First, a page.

Behind the Scenes at the Science Museum by Sharon Macdonald

By Sharon Macdonald

What is going on at the back of closed doorways at museums? How are judgements approximately exhibitions made and who, or what, fairly makes them? Why are definite gadgets and kinds of show selected while others are rejected, and what components effect how museum exhibitions are produced and skilled? This publication solutions those looking out questions by means of giving a privileged glance ‘behind the scenes’ on the technological know-how Museum in London. through monitoring the background of a specific exhibition, Macdonald takes the reader into the area of the museum curator and exhibits in brilliant element how exhibitions are created and the way public tradition is produced. She finds why exhibitions don't regularly mirror their makers’ unique intentions and why viewers take domestic specific interpretations. past this ‘local’ context, notwithstanding, the booklet additionally offers vast and far-reaching insights into how nationwide and international political shifts effect the production of public wisdom via exhibitions

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This term is from Latour (1987: 150) in his account of how to follow scientists and study ‘science in action’. 20. Boylan 1992 is the proceedings of this conference (complete with audience discussion) and gives a good sense of some of the debates under way at the time. It includes a contribution by the Director of the Science Museum, Neil Cossons, which provoked a good deal of debate (Cossons 1992). 21. I use changes of tense to remind of the fact that the action that I describe is located in the past, to convey a sense of engagement and lived present, and to unsettle.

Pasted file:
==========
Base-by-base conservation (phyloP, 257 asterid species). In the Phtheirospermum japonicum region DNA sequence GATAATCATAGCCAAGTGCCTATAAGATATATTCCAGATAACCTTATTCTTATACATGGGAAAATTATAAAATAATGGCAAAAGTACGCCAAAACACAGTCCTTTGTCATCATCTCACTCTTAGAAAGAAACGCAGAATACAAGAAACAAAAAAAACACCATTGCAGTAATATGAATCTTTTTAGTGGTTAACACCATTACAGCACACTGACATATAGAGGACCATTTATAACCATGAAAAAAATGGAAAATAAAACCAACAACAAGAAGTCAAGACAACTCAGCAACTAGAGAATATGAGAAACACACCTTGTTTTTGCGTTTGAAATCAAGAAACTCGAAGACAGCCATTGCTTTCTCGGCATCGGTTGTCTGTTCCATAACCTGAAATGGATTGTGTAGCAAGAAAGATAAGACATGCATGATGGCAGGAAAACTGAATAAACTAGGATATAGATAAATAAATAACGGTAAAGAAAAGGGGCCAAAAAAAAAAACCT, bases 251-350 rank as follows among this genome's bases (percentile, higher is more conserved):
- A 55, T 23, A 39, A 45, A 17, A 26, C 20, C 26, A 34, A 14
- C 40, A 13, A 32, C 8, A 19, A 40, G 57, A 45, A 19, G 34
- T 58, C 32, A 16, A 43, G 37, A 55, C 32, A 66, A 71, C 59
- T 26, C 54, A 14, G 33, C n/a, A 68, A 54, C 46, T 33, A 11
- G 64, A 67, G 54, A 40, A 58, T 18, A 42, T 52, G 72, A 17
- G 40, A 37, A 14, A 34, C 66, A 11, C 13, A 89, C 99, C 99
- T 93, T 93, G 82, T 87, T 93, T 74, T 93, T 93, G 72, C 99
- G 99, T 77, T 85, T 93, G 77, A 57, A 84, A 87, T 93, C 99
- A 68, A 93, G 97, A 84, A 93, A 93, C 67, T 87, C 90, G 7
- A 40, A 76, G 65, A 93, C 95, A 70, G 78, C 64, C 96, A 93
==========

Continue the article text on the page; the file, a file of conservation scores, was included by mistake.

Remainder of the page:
Similarly, while I focus mainly on particular themes – otherwise I feared that the narrative would read too much like a set of details (complexity can overwhelm) – I also try to convey a sense of the narrative. To some extent here I have been stimulated by the textual freedoms of novels such as Kate Atkinson’s Behind the Scenes at the Museum (1995) (which also provided inspiration for my title), which use movement between different time-frames in the unravelling of their plots. 22 Messiness had resonance for the complexity and ethical fuzziness of much that I wanted to say about the Museum; but it also seemed to me that there were certain stories that needed telling and that without some tidying up (which is, of course, inevitable) these would be submerged.

65 The wording in some parts, I was told, ‘looks terribly familiar’, the implication being that the Director had been one of the sources of what was said in the report. One copy which was passed to me, had scribbles on it in the margin by those sections which might have implications for the future of the Science Museum. As well as trying to detect future courses of action, there was concern over the Director due, as one curator described it to me, to the fact that he was the ‘only provider of scarce resources’.

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